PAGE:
Current Boulder Police Chief Greg Testa said that the AMA didn’t reveal any information that wasn’t already public. But it takes very little to draw attention back to the Ramsey case, which has been a perennial subject for true crime TV dramas, magazine features and tabloid stories for nearly two decades.
Six-year-old JonBenet was found dead in the basement of her parents’ home the day after Christmas in 1996, duct tape covering her mouth and a cord tangled around her neck, her body bruised and swollen from an apparent sexual assault. Her mother Patsy had called the police hours earlier, saying that her daughter was missing and that she had found a ransom note demanding $180,000 in exchange for the girl — the same amount that JonBenet’s father, John Ramsey, had received as a bonus in his job as chief executive of a Lockheed Martin subsidiary. The lurid story had all the ingredients of a tabloid hit: A well-to-do family, a gruesome crime, a years-long investigation that seemed to lead nowhere. Not to mention the victim’s immaculate, doll-like appearance, seemingly designed for magazine covers.
While the nation obsessed over and speculated about the murder, Beckner (who didn’t become chief until 1998, two years after JonBenet’s death) said that police were botching their investigation of the crime.
“I wish we would have done a much better job of securing and controlling the crime scene on day one,” he said in the AMA, adding that police should have gotten separate statements from John and Patsy Ramsey the day of the crime (the couple were not formally interviewed until five months later).
“Letting them go was a big mistake, as they soon lawyered up,” he wrote.
Beckner’s AMA acknowledged allegations that the Ramseys’ “position” in Boulder society might have influenced how the investigation was handled. But the larger problem, he wrote, was a “perfect storm” scenario involving a short-staffed police department and an unfamiliar crime.
“We faced a situation as I said earlier that no one in the country had ever seen before or since, and there was confusion at the scene as people were arriving before we had enough personnel on the scene,” he wrote.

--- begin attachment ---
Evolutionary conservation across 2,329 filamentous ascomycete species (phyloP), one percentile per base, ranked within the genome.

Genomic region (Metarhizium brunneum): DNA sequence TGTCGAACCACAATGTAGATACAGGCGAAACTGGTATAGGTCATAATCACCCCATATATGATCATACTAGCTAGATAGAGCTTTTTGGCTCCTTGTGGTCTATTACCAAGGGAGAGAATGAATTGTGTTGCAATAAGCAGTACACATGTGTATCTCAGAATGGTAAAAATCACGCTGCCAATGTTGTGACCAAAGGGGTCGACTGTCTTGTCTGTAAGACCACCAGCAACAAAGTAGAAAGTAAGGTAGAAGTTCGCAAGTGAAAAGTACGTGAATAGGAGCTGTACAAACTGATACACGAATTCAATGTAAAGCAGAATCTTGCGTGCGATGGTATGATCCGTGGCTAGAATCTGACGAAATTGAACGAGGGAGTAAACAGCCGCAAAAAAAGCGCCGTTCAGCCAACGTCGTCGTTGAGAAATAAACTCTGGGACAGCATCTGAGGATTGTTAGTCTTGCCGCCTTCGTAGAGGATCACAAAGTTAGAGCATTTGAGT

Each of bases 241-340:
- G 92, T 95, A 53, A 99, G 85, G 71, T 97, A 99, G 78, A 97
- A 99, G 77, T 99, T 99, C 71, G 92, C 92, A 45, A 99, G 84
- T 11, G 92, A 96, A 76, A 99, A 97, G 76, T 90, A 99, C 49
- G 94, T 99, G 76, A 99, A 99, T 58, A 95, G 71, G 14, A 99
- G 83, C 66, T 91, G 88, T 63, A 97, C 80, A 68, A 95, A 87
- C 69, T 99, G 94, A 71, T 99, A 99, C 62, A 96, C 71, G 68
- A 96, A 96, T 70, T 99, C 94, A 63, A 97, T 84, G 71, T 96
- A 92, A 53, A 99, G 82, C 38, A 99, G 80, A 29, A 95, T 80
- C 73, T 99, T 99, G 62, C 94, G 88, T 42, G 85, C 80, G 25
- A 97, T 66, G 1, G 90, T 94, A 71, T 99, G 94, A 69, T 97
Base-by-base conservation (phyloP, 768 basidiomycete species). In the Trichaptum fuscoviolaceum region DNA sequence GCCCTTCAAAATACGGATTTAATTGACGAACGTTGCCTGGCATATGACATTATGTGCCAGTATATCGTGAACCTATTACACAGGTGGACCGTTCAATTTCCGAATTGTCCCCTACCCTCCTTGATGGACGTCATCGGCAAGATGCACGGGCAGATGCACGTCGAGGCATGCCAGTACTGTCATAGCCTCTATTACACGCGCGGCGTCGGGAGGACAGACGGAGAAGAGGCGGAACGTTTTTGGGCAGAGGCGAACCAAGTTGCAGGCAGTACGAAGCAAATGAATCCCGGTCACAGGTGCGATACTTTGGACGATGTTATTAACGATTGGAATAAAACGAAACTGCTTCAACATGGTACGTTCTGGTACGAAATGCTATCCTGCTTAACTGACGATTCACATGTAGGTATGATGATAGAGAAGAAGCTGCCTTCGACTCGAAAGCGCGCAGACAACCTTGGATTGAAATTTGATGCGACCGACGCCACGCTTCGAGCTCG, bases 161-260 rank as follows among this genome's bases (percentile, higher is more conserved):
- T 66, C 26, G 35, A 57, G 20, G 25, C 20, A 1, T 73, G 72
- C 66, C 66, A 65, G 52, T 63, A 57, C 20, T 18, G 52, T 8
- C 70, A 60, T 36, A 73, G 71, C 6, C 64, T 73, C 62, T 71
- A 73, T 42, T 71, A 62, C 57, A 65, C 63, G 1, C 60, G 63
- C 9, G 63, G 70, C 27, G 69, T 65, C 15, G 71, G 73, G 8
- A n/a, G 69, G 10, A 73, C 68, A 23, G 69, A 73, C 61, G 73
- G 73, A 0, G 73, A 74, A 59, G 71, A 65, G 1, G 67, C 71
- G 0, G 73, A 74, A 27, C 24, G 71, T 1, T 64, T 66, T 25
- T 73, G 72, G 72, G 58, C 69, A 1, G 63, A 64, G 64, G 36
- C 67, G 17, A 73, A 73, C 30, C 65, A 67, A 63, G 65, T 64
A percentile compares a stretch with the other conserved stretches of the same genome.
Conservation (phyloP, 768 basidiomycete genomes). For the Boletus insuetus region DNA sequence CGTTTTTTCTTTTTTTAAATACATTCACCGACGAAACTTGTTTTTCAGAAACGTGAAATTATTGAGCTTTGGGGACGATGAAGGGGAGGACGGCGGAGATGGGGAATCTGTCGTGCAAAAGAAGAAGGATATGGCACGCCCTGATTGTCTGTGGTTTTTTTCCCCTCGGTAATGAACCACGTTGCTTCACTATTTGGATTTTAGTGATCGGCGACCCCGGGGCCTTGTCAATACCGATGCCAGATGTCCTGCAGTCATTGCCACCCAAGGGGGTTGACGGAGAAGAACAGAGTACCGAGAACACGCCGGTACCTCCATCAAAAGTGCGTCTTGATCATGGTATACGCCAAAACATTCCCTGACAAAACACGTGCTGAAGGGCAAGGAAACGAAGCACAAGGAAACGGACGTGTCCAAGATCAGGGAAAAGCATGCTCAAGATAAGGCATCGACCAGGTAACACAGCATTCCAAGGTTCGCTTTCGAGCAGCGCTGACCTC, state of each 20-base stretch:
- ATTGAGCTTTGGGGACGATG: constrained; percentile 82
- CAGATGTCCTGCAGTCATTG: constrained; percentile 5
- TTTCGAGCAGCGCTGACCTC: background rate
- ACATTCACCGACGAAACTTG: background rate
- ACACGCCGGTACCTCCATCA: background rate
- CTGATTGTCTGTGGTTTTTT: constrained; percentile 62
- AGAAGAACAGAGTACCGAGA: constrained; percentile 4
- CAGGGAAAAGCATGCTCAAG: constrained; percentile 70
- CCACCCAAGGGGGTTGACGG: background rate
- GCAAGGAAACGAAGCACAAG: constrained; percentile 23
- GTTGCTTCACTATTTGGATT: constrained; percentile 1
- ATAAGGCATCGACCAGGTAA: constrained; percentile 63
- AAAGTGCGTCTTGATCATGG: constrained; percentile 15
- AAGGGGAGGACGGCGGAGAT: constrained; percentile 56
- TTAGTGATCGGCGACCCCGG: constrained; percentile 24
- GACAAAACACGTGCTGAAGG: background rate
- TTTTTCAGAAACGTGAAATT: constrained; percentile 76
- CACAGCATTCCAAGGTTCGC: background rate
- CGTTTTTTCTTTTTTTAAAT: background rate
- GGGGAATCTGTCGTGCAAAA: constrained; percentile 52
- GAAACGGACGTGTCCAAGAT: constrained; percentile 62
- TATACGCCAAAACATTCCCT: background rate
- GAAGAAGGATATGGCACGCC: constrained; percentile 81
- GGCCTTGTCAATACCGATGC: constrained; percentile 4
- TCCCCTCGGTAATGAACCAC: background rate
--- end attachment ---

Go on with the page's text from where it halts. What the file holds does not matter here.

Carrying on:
The murder cast a swirl of suspicion around both of Ramsey’s parents. Looking at the girl’s heavily made-up pageant photos, many accused the couple of exploiting their daughter — including some involved in the investigation.
“It’s impossible to look at these photos and not see a terribly exploited little girl,” Denver Chief Deputy District Attorney Karen Steinhauser told a reporter for People Magazine in 1997. “You get this uncomfortable, sad feeling that she didn’t get the chance to be a normal 6-year-old kid.”
Beckner also commented that the Ramseys’ behavior struck him as strange. He wrote on Reddit: “They rarely interacted and this did not seem normal given the circumstances. Lots of speculation as to why.”
A grand jury heard evidence on the case between 1998 and 1999, but no charges were filed. Court documents later revealed that the jury had voted to indict the Ramseys, but District Attorney Alex Hunter chose not to sign it, citing a lack of sufficient evidence.
Antagonism between the police and the district attorney’s office under Hunter was a highly publicized element of the already sensational story.
“DA involvement in this case was inappropriate,” Beckner wrote on Reddit. “They interfered in the investigation by being roadblocks to getting things done. They did not want to do a grand jury until forced to. We never allowed the DA to get that involved in a case again.”
Both John and Patsy, who died of ovarian cancer in 2006, were officially cleared of suspicion in 2008 based on DNA evidence from the crime scene. A former schoolteacher, John Mark Karr, was arrested in 2006 in connection with the case, but the charges were dropped a week later when police discovered a confession he gave claiming responsibility for the murder was riddled with inconsistencies.
Investigators reopened the case in 2010, launching a fresh round of interviews about the murder.
Speaking with the Daily Camera, Beckner maintained DNA evidence used to exonerate the Ramseys will be the key to tracking down JonBenet’s killer. But he was more skeptical in his Reddit comments.
“Do not believe anyone will ever be convicted in the Ramsey case,” he wrote.